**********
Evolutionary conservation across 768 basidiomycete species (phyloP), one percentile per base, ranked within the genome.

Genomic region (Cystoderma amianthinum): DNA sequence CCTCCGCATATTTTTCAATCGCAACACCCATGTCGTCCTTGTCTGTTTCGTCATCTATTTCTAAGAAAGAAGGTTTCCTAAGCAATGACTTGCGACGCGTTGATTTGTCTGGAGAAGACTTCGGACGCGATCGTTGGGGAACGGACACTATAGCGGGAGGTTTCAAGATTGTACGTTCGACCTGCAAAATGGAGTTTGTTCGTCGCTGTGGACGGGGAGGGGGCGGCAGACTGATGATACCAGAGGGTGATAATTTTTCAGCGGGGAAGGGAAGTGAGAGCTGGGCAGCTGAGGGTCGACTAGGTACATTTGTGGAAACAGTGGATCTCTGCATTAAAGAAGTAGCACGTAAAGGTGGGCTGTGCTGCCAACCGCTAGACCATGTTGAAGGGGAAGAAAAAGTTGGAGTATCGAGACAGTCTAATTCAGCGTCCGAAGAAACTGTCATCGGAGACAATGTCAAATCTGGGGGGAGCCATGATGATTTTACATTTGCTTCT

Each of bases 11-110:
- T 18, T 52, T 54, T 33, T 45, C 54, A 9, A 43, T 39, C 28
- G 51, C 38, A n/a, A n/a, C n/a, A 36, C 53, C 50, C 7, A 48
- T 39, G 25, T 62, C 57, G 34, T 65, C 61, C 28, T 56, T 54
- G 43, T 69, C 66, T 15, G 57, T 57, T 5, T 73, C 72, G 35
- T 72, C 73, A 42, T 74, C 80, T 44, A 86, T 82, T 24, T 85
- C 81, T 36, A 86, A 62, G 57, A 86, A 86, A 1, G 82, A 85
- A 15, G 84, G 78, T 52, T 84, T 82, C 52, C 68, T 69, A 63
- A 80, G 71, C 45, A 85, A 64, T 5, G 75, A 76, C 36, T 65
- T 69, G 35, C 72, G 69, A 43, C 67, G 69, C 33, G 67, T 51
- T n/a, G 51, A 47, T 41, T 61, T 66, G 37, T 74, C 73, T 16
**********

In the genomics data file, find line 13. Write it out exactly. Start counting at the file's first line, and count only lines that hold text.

- T n/a, G 51, A 47, T 41, T 61, T 66, G 37, T 74, C 73, T 16